Choosing a tagline looks easy, but choosing a tagline that works well for a technology startup is surprisingly hard. There are several common mistakes that new startup team make when choosing their tagline. These are easily avoidable if you know what to look out for.
I’ve been helping a software startup recently with their search for a new tagline. Like many bootstrapped startups, they don’t have enough cash for a full brand strategy project. Even so, to create a tagline that works you still need more strategic thinking than just jumping straight to the whiteboard by yourself to pull a tagline out of your a__.
Six criteria for a good tagline
I usually recommend against DIY brand strategy even for a small startup that’s strapped for cash. Like any marketing challenge, you can be too close to the problem to see the best solutions. Branding can be hard to outsource in the early days because you need to live with the outcome every day but that makes it even more important to get outside help. That said, if it helps you to understand how the process works then I’m happy to share with you some criteria for what makes a good tagline. My hope is that this will help you assess the options presented to you by someone who does this for a living. If you’re determined to try it out for yourself then these secrets will also give you an idea of what you’re looking for during the creative process.
The most important thing to ask is where your tagline will be used. Is it going on the back of your business cards? On the signage outside your office? If you are a tech startup with a quirky name then you will mostly be using your tagline locked-up below your wordmark as part of your logo.
Let’s be honest, you probably need a tagline hanging under your logo because your name doesn’t have enough industry recognition (yet) for people to instantly know what it is that you actually do. In this case, the audience for your tagline is people who are already shopping for what you have, but don’t yet know whether or not you sell it.
1. A tagline is not about you, it’s about the pain that you solve
I judge taglines for tech startups by the Van Signwriting test: If I see your tagline on a van or a company car, I ask myself “Do I instantly know what that company really does and whether it’s relevant to what I need?” A general promise about “Profitable Technolgy Solutions” doesn’t focus in on a specific pain that I might already have as a potential customer or your role in solving my specific problem.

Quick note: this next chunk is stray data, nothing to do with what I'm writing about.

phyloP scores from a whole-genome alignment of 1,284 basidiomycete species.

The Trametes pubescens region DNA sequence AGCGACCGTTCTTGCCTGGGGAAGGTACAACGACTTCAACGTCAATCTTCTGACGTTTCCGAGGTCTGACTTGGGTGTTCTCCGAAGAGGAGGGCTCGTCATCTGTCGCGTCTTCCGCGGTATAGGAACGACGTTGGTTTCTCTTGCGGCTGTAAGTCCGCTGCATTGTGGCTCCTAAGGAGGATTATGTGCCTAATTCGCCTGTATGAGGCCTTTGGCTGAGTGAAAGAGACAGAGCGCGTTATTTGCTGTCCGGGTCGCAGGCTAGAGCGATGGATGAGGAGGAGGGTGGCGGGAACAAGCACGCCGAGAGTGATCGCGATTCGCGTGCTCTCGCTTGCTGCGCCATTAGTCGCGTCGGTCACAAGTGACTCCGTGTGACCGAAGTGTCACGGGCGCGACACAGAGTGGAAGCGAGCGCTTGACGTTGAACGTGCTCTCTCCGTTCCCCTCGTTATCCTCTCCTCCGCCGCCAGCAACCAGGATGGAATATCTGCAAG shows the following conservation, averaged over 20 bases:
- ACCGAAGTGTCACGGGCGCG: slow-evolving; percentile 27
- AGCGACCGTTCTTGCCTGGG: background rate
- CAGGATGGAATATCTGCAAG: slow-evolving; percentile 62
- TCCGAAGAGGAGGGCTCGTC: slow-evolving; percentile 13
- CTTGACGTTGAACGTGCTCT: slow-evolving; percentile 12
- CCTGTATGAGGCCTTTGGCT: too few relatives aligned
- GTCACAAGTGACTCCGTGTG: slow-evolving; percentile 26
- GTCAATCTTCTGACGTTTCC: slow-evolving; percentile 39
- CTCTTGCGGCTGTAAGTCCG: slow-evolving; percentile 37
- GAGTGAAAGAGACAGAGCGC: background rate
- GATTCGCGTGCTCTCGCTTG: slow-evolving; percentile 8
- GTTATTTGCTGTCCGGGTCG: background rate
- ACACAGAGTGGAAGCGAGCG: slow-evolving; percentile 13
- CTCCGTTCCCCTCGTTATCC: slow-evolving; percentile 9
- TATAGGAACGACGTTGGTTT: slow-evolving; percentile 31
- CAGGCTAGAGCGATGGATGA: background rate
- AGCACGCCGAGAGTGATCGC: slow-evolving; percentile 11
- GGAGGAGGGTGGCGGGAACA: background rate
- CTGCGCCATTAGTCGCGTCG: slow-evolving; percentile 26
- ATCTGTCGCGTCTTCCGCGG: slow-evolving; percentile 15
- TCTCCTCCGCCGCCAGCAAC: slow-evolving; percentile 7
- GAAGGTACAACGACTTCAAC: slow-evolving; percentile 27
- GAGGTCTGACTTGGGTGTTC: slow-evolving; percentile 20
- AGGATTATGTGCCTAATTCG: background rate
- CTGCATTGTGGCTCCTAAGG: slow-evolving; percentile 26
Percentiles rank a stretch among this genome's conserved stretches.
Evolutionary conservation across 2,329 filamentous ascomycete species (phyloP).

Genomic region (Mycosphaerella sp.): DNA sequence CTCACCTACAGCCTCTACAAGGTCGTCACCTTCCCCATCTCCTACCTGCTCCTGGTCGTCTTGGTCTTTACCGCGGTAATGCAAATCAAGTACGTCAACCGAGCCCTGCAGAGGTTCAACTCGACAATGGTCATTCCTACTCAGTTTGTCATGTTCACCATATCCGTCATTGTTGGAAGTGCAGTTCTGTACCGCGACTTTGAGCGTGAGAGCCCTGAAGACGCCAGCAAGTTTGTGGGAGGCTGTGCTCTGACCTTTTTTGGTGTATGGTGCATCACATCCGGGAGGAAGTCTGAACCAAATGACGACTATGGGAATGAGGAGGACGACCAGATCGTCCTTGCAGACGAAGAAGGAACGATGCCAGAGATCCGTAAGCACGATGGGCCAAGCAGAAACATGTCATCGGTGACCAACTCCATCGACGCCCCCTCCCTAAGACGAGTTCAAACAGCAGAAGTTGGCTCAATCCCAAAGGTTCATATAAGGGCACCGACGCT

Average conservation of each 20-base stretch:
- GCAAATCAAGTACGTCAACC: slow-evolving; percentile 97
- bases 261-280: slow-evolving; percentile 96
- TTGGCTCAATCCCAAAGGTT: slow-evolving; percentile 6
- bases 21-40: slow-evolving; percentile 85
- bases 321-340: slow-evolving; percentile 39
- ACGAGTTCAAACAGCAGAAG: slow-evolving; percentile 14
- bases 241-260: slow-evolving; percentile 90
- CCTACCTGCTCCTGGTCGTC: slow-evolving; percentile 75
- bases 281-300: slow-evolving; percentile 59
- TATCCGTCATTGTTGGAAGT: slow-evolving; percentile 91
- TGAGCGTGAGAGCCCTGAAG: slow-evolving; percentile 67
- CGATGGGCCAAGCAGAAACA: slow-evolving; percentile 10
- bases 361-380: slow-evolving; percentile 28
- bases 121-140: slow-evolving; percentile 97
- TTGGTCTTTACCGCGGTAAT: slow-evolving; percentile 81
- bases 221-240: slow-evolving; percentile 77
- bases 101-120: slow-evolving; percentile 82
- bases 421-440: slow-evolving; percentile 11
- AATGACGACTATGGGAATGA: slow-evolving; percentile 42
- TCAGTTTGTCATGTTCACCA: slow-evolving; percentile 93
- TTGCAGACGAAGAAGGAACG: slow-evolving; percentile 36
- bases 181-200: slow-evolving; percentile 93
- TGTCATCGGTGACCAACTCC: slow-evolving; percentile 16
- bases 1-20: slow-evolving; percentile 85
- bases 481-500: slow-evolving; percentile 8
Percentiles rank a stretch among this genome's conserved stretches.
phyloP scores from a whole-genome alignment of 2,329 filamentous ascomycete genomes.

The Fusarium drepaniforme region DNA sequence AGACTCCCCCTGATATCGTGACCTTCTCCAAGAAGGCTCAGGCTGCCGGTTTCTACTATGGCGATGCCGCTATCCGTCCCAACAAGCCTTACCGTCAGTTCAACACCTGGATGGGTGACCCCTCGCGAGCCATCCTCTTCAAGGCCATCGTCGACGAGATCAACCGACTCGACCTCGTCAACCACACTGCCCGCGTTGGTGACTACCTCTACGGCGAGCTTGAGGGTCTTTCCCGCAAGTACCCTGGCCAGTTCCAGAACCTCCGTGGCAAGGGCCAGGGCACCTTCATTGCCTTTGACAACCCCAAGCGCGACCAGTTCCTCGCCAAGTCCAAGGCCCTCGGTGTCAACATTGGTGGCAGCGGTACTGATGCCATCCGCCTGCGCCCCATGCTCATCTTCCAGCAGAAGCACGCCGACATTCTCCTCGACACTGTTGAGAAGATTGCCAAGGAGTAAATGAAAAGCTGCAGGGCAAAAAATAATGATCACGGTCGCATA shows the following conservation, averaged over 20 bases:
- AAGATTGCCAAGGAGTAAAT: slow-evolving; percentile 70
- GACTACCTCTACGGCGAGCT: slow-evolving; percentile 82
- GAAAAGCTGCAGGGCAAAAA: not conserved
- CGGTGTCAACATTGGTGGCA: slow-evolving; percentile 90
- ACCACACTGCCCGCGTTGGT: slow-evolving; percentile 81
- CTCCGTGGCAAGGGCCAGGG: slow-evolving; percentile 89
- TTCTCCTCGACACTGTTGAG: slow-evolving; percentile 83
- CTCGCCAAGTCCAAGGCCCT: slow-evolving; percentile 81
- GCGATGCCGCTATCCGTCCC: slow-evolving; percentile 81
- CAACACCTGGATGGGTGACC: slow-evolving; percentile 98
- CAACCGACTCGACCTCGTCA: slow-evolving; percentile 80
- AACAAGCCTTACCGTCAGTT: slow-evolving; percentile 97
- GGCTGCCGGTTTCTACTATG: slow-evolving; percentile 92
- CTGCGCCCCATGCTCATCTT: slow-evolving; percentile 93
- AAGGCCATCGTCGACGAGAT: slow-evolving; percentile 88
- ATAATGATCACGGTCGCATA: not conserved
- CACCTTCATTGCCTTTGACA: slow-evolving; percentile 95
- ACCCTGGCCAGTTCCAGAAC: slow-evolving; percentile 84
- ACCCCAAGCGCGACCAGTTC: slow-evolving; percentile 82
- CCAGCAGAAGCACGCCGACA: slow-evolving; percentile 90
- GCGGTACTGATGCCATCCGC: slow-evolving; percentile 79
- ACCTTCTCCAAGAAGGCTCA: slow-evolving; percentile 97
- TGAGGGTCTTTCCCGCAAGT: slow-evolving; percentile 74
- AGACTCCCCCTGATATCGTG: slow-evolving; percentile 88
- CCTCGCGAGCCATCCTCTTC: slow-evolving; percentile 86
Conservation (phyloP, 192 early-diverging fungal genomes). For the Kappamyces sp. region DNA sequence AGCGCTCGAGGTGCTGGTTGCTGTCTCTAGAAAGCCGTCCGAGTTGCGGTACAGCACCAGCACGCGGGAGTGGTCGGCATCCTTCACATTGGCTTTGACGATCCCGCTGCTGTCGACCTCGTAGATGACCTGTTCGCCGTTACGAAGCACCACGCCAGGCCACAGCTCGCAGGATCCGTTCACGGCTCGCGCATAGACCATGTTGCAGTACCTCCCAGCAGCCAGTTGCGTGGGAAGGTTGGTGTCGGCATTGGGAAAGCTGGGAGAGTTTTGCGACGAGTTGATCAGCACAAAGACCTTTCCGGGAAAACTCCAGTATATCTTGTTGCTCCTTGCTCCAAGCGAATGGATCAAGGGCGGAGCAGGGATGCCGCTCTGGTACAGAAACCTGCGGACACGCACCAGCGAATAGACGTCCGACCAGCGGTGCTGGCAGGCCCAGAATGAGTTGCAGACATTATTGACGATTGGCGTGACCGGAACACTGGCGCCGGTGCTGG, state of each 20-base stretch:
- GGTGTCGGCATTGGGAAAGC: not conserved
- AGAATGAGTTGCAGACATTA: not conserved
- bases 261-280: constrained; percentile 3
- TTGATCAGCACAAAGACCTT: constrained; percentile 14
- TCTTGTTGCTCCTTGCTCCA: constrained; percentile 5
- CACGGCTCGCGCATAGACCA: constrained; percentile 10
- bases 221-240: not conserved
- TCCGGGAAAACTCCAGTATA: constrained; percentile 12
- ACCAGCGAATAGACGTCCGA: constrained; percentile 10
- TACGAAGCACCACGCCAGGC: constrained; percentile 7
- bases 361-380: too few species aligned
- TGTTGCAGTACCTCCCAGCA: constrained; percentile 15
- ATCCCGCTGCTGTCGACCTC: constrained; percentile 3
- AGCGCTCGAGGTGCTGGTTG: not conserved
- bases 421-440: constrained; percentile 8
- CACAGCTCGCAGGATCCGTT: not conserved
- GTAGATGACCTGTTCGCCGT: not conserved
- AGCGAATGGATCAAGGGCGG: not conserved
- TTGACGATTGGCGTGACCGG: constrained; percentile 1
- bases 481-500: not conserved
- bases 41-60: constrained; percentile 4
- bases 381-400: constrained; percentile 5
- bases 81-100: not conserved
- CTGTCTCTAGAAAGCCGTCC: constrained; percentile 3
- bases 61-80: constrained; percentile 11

Or to use the terminology from the Lean Startup and Business Model Generation, what is the “job” that the user is trying to do? Your tagline needs to address the specific “User Job” that your product helps them to get done.
Too many tech companies get caught in the same trap as the company Initech from the movie Office Space and drown their employees and customers in corporate and technology jargon. Their fictional tagline is something like “Profitable Technology Solutions” which leaves no one any closer to knowing what the company actualy does.
Technology marketing works best when you start with an existing customer pain and then find a solution to that pain. Imagine that your customer’s pain makes them like a group of people walking around with a big padlock around their necks. They are looking for a key to unlock their particular padlock. Sure, they’d like to choose the cheapest, most reliable, nicest key that their peers also use. But before any of that, they just want to know, “Can you solve my specific pain?” To answer this, people need to know what industry you are in and what industries you serve.
A practical and pragmatic industry-level tagline might seem boring to you if you really wanted to focus on your company-level points-of-difference but if the tagline explains what you do clearly enough at an industry level then it can help people make real buying decisions.
2. A tagline is not your brand essence